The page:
One might say that minimalist wines or natural wines are going against the commercial trend of winemaking by a set recipe. However, the debate to define what is natural wine is pages long and I will certainly not enter it here. Often many of the better wines are made in a natural way without any references made anywhere. They are crafted without enzyme, cultured yeasts or any other additions of tannins or acid. They are often made in an organic way and are not fined or filtered, better reflecting the place they come from, as well as abiding by a philosophy that has more integrity and is more holistic than conventional viticulture.
For smaller producers it’s often about passion for where you are and what you love, rather than chasing the marketer’s impression about what should be made for a target market.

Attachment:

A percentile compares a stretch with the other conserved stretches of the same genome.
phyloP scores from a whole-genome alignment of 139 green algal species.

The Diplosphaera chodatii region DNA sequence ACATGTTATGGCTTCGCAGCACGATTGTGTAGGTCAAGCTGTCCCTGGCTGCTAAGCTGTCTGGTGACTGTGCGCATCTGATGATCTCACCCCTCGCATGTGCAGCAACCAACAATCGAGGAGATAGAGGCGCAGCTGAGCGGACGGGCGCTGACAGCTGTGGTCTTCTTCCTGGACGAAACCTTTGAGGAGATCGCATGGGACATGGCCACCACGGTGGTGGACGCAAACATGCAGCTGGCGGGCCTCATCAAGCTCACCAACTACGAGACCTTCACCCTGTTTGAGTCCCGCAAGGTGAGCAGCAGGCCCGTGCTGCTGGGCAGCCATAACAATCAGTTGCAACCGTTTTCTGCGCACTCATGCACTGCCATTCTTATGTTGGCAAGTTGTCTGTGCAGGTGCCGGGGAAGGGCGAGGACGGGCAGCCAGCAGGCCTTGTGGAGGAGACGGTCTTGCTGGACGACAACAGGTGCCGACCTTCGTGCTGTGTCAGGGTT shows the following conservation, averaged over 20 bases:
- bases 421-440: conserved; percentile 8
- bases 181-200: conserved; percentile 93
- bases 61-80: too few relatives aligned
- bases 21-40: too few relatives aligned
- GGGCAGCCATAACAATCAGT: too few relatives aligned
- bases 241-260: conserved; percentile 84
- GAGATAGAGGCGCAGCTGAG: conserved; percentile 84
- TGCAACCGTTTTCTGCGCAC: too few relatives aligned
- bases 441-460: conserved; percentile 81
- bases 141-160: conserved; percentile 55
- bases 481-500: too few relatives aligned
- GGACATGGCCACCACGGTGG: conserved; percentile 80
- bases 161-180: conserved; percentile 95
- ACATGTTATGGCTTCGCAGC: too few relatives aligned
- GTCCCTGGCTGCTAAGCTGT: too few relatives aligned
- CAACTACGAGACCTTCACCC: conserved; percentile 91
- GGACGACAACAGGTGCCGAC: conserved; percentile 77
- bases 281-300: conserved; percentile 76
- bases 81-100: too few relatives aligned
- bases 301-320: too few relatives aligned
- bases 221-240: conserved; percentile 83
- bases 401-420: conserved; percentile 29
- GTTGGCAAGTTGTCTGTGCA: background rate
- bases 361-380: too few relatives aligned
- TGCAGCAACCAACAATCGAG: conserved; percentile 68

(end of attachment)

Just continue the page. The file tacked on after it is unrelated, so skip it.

The danger in using the phrase 'natural wines' is that it is often used to describe wines made with little to no winemaking intervention, leading to an oxidative style that can be confronting. They are certainly becoming more prolific on wine lists in Melbourne’s trendy restaurants.
I am a bit weary of these wines as they shouldn’t take over sensory pleasure with a good ideological narrative! The enjoyment of the wine is paramount and will lead to a positive and pleasant experience. I am all for pushing boundaries and moving outside the box, as these are signs of an industry reaching a degree of maturity, however, just to keep the conversation grounded, as a friend of mine once said: "It’s not the herbicide, fungicide or any chemical addition that’s going to kill you, it’s the alcohol in the wine that will!"
Written by Christian Maier
March 22, 2017